Is there humor in the Bible? I suppose it depends on what we mean. It is safe to say that the Scriptures do not contain funny stories. However, certain occurrences are recorded in such a way that they strike us as funny, or at least ironic.
One such incident is in Acts 12. Peter is imprisoned, and Luke tells us that “earnest prayer for him was made to God by the church.” When he is miraculously released, he goes to the house “where many were gathered together and were praying.” Instead of reacting to the news with praise for answered prayer, their response is disbelief. They were concerned enough to pray, but funnily enough, they didn’t expect an answer.
If we’re honest, we can see ourselves in that picture. We are aware of our need and faithful in prayer and yet, deep down, doubtful about an answer.
The prayers of the apostle Paul have both challenged and helped me. Much of what I am learning is contained in one of the books we’re offering this month. Having exhorted his readers to pray, Paul then asks for prayer for himself. His specific request is “Pray for me, that words may be given to me in opening my mouth boldly to proclaim the mystery of the Gospel.” That is not an expression of false humility but a cry from his heart. Paul has been praying for his fellow believers in Ephesus, and now he wants them to pray for him! I wonder if you pray for your pastor. Do you ask God to “keep him kept”? Do you pray for him on Saturday evening and as he enters the pulpit on Sunday morning? Do you pray as he preaches, that he might do so with clarity and conviction and compassion; that he might be himself and forget himself? Charles Spurgeon was convinced that he could preach the same sermons to greater effect if only his people might pray for him. On one occasion when asked why his preaching was apparently so effective, Spurgeon replied, “My people pray for me.”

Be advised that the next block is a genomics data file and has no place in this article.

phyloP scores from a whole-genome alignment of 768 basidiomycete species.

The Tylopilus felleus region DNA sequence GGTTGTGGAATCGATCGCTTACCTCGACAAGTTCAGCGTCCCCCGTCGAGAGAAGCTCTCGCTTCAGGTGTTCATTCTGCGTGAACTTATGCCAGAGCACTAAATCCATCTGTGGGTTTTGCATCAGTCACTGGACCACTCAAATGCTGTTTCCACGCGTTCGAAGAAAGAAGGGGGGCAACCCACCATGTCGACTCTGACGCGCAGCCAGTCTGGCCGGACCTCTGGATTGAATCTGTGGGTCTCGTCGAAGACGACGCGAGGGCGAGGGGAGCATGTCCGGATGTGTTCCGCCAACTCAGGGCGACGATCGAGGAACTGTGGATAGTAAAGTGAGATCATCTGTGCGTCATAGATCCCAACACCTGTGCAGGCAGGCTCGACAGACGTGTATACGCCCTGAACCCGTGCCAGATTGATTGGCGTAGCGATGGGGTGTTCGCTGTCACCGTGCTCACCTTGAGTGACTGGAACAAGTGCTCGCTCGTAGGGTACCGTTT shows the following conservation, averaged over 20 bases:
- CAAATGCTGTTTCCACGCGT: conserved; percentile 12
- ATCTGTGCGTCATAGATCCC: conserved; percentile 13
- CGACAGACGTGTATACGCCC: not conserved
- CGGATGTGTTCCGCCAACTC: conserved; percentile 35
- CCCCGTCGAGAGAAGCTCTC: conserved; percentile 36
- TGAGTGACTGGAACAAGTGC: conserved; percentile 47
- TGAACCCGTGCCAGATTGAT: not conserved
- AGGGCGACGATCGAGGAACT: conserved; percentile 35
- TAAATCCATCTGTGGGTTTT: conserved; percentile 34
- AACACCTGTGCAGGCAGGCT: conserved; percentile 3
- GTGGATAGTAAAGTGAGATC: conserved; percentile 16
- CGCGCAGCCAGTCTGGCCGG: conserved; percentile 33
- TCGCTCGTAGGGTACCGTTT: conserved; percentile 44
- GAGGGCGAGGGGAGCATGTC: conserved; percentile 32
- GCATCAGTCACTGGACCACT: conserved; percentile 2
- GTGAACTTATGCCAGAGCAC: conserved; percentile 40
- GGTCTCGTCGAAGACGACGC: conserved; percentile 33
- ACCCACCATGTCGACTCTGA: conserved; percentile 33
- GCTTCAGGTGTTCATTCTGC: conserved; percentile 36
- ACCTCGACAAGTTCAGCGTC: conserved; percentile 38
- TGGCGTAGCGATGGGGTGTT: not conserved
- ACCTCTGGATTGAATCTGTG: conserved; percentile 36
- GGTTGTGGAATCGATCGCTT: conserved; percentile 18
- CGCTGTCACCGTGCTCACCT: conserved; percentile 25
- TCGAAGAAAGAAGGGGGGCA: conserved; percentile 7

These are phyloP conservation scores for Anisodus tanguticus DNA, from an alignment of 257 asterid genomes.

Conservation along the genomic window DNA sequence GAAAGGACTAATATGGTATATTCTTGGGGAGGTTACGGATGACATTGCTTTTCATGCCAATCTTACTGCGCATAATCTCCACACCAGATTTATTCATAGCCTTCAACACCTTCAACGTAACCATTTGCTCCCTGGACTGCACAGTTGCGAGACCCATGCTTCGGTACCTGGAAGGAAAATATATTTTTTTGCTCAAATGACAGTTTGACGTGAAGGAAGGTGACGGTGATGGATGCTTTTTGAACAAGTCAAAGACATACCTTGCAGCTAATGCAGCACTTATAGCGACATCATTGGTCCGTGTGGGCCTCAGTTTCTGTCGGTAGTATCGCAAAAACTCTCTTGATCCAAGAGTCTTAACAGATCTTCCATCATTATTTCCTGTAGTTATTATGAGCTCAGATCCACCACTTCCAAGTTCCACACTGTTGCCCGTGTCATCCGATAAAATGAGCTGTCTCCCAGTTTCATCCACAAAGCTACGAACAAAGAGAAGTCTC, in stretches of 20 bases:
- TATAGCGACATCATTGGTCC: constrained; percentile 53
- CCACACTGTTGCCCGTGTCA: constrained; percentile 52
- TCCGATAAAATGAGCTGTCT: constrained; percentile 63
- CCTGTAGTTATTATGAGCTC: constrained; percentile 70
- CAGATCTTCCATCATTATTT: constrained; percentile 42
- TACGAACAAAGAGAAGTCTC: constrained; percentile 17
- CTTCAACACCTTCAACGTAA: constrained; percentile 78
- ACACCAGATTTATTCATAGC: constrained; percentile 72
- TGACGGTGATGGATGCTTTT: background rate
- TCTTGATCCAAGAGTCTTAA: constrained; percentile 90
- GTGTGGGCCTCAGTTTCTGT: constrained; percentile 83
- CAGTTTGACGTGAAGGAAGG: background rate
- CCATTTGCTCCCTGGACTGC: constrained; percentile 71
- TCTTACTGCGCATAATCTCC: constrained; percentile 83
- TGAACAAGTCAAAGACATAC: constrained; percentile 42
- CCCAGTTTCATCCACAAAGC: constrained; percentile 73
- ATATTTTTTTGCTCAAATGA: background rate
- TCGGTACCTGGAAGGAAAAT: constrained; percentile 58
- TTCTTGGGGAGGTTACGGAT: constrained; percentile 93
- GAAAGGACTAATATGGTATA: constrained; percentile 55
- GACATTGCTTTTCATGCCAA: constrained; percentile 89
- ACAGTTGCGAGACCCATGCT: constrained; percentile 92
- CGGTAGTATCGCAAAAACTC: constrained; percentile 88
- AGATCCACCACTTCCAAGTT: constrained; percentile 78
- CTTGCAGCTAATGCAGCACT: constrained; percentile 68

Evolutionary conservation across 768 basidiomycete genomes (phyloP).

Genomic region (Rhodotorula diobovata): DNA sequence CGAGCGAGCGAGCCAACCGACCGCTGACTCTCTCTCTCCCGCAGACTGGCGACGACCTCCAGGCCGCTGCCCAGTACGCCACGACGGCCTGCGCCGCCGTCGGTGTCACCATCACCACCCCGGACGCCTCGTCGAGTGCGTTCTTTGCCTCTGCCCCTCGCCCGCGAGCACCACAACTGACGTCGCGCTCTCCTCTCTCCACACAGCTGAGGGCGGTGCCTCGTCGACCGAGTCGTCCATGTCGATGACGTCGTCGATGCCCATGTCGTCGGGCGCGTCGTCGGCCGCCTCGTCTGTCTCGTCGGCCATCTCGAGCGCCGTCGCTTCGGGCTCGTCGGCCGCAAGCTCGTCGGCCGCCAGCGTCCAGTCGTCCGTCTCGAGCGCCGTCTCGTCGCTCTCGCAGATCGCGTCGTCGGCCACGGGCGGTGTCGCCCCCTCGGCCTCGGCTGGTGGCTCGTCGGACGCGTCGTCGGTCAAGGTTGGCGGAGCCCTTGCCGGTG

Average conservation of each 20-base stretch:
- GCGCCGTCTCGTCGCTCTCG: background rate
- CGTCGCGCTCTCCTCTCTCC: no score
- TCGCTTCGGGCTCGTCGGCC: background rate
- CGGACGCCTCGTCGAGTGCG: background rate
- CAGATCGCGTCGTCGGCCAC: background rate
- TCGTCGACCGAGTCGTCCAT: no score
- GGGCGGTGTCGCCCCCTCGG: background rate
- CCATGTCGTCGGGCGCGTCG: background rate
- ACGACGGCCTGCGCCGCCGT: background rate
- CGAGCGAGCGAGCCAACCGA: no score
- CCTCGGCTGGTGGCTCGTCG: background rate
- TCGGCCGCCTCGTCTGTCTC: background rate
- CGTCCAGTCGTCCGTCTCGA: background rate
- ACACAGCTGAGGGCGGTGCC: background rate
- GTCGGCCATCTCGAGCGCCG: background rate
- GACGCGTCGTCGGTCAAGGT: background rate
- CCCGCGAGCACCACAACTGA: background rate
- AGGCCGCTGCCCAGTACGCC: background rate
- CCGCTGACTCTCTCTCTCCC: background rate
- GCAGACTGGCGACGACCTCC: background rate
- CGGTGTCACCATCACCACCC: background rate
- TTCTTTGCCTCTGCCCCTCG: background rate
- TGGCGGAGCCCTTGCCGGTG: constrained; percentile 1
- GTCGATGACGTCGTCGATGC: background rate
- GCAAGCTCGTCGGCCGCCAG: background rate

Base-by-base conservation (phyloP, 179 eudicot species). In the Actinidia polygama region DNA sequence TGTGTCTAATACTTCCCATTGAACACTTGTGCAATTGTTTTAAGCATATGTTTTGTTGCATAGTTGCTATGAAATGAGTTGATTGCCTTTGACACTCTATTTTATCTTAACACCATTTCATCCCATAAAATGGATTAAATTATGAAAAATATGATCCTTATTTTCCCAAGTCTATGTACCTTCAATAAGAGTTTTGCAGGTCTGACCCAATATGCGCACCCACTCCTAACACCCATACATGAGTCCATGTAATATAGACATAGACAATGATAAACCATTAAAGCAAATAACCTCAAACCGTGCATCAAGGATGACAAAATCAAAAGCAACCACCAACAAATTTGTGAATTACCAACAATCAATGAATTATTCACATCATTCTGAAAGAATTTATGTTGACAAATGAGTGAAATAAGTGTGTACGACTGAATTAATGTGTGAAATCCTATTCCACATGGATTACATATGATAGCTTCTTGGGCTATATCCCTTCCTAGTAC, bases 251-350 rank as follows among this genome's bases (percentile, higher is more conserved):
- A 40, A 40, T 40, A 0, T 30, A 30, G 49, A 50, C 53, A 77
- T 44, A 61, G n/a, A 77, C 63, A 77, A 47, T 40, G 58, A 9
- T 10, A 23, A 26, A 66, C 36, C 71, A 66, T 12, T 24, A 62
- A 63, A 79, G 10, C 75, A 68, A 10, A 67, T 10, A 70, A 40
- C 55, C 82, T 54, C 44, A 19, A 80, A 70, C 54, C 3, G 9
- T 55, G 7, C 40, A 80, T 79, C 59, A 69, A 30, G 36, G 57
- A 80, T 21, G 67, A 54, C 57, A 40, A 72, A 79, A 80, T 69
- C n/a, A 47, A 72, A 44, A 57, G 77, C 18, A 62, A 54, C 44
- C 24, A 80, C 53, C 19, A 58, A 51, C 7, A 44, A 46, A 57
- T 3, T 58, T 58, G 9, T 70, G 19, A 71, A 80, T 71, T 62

We find ourselves at a moment in history when nothing other than an outpouring of the Spirit of God in revival can remedy our situation. I hear people saying, “We have never seen this kind of thing before.” It reminds me of another incident in Mark’s Gospel. The disciples who rejoiced in their power over demonic forces were unable to handle the request of a father to cast a demon out of his son. When they asked Jesus why they were unable, he replied, “This kind cannot be driven out by anything but prayer” (Mark 9:29).
The disciples are a picture of a powerless church that finds that all its methodology and strategic thinking cannot deal with this kind of demonic activity. Shall we not then take seriously the word of Christ and the pattern of the early church and ask God in believing prayer to shower us with divine enabling so that we can take our stand against “Our Ancient Foe”?
From time to time, I turn to the Book of Common Prayer. This is the collect for the fourth Sunday after Easter:
O Almighty God,
who alone can order the unruly wills and affections of sinful men;
grant to your people that they may love what you command,
and desire what you promise;
that so, among the many changes of the world,
our hearts may be surely fixed,
where true joys are to be found;
through Jesus Christ our Lord. Amen.
It remains for me to thank you for praying for me and for the entire team here at Truth For Life. We have had a number of visitors in the last month and will look forward to further visits during the summer.
With my love in the Lord Jesus,
Topics: Letters From Alistair Begg